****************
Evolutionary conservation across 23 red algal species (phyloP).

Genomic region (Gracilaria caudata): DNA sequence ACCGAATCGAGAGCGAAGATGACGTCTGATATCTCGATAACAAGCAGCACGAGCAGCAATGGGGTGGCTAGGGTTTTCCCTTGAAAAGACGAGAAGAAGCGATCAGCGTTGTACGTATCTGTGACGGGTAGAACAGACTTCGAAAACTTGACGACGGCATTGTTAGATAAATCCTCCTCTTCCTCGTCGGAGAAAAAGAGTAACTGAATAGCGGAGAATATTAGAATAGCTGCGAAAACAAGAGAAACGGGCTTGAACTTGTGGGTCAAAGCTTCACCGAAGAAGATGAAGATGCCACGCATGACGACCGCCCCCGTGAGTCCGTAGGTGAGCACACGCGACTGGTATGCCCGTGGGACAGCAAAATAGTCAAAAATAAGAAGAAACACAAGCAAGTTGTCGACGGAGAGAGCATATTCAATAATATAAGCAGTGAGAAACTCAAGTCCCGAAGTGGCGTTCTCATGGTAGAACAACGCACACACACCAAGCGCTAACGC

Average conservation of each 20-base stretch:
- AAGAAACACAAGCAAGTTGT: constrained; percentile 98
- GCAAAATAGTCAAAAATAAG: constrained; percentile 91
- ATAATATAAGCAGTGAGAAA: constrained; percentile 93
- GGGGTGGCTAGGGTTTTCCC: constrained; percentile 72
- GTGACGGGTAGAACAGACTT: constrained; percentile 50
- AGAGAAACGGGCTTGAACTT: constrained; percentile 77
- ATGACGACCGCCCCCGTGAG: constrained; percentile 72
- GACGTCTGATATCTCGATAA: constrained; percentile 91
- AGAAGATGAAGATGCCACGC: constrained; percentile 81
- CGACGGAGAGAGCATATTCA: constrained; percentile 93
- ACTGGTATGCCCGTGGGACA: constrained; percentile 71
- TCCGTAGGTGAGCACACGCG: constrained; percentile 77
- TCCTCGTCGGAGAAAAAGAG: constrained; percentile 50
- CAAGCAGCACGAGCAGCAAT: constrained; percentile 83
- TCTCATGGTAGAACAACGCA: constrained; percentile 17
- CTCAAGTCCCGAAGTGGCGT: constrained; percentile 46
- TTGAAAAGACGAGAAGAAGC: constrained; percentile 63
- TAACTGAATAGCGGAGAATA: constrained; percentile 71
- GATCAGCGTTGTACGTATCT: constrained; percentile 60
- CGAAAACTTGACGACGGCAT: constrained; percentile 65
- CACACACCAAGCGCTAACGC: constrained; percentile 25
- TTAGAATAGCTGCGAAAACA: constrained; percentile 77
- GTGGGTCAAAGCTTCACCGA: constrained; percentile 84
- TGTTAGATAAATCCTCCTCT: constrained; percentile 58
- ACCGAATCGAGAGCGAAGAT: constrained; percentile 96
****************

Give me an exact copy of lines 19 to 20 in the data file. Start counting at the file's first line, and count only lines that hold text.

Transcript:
- CTCAAGTCCCGAAGTGGCGT: constrained; percentile 46
- TTGAAAAGACGAGAAGAAGC: constrained; percentile 63